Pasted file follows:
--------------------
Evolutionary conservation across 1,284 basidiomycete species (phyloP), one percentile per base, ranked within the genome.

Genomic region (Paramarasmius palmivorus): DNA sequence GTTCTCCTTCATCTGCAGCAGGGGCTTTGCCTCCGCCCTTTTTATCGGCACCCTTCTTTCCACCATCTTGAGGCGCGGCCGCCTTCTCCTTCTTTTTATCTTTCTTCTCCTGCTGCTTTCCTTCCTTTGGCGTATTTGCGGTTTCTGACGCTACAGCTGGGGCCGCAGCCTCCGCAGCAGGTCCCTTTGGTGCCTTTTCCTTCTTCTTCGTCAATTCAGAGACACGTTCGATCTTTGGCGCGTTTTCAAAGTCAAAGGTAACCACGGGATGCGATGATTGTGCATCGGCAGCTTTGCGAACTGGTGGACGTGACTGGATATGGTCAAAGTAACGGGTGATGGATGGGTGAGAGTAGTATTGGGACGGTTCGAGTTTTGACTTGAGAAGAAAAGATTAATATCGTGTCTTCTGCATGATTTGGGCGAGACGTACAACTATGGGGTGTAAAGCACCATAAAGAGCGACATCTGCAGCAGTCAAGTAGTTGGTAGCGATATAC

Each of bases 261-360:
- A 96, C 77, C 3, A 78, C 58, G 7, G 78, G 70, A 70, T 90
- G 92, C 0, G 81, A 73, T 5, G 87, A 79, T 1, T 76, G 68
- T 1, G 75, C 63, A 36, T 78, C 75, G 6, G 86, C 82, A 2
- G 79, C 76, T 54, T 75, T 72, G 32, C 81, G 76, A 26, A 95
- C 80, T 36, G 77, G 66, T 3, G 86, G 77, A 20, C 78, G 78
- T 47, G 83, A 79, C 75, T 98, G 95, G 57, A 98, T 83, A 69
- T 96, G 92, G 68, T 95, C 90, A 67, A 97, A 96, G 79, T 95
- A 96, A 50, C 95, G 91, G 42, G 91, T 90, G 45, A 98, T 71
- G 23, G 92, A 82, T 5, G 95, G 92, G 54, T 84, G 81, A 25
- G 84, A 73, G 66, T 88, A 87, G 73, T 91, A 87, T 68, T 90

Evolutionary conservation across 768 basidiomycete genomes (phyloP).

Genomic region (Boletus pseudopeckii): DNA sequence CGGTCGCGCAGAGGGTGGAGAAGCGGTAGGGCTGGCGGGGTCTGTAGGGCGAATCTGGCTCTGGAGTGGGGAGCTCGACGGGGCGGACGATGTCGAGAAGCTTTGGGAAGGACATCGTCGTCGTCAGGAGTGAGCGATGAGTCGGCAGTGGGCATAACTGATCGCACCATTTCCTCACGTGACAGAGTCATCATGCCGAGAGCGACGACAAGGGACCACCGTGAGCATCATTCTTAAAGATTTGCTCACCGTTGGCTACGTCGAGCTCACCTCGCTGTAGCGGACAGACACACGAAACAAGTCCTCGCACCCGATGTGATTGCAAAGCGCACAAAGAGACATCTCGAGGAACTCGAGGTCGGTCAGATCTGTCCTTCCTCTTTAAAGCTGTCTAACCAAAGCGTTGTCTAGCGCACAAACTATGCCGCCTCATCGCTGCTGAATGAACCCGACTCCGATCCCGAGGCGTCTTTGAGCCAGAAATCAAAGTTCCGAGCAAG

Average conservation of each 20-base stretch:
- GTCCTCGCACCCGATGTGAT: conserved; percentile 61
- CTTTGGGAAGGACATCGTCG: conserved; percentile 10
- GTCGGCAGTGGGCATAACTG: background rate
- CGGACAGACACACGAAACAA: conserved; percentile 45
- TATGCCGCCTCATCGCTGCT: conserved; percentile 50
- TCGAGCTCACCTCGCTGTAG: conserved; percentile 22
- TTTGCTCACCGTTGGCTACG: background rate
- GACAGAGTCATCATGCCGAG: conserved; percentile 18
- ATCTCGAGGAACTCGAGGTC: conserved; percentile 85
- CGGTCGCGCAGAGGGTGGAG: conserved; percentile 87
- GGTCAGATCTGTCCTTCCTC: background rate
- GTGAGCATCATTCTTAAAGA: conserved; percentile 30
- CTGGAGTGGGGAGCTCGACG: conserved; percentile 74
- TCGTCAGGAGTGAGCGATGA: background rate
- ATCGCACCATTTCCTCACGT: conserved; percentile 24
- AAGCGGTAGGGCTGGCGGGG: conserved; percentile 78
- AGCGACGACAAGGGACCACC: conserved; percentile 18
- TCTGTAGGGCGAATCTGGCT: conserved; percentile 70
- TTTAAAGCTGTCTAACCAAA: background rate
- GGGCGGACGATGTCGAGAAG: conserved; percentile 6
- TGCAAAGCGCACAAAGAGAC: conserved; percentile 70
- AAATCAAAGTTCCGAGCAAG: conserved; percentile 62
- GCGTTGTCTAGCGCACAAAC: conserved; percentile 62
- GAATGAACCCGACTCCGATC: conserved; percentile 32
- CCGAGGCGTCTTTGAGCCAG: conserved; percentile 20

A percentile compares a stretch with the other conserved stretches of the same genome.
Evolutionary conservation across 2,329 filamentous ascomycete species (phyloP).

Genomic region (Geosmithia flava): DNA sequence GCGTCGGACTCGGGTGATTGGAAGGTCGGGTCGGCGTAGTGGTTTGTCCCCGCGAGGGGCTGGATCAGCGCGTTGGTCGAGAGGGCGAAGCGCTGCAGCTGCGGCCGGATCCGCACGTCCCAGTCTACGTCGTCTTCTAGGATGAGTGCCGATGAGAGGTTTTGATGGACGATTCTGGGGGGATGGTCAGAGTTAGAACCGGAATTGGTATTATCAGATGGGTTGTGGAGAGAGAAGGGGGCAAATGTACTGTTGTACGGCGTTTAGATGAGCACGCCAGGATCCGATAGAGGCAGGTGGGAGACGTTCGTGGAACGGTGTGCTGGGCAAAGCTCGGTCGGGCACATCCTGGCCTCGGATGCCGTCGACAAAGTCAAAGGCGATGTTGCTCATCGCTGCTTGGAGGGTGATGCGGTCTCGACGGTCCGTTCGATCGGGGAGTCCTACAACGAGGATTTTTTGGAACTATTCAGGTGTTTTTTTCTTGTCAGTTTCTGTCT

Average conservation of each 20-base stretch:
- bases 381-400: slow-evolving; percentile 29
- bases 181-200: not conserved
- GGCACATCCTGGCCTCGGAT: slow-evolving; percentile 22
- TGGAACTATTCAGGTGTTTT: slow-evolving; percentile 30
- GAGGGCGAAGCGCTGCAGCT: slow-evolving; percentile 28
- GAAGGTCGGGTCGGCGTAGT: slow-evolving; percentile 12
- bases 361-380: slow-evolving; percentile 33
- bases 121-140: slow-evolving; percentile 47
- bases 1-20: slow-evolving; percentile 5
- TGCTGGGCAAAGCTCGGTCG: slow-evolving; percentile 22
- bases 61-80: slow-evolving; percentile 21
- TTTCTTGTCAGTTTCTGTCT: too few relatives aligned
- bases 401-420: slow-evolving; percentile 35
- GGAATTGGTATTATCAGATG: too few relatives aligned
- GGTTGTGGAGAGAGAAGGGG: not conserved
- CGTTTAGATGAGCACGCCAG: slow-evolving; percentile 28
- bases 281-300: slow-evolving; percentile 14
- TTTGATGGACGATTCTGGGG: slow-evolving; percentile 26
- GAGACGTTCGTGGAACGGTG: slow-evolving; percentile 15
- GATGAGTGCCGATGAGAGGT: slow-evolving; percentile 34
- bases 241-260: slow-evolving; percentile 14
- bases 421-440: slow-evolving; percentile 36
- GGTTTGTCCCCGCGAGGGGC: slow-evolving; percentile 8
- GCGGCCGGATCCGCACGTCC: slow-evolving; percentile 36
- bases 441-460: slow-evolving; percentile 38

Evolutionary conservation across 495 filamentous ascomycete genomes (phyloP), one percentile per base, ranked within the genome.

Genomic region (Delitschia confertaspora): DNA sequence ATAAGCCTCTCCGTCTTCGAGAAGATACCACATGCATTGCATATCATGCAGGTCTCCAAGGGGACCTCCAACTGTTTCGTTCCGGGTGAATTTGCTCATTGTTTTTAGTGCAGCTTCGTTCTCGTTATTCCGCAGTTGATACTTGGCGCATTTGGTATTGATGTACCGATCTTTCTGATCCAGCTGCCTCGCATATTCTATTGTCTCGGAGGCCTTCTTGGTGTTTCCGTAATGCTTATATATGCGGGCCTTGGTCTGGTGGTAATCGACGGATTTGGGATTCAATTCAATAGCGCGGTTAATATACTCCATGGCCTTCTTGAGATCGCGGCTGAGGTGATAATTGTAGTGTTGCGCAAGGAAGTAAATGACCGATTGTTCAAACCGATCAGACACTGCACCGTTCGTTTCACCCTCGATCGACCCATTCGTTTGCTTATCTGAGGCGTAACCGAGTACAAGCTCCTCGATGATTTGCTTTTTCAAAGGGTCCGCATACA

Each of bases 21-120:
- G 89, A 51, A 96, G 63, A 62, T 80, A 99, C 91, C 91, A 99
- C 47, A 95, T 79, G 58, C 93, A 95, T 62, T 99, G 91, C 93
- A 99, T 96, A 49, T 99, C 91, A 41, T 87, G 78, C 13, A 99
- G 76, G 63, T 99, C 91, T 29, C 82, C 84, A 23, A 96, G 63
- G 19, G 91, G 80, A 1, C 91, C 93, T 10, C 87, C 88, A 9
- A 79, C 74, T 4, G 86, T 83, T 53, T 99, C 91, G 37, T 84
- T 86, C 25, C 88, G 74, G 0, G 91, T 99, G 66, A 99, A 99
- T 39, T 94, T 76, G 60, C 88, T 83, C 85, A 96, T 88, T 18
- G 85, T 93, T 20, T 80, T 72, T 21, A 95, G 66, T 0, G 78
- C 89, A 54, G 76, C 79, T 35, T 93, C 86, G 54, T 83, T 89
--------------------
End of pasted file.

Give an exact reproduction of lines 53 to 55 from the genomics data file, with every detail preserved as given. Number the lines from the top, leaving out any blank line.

- bases 121-140: slow-evolving; percentile 47
- bases 1-20: slow-evolving; percentile 5
- TGCTGGGCAAAGCTCGGTCG: slow-evolving; percentile 22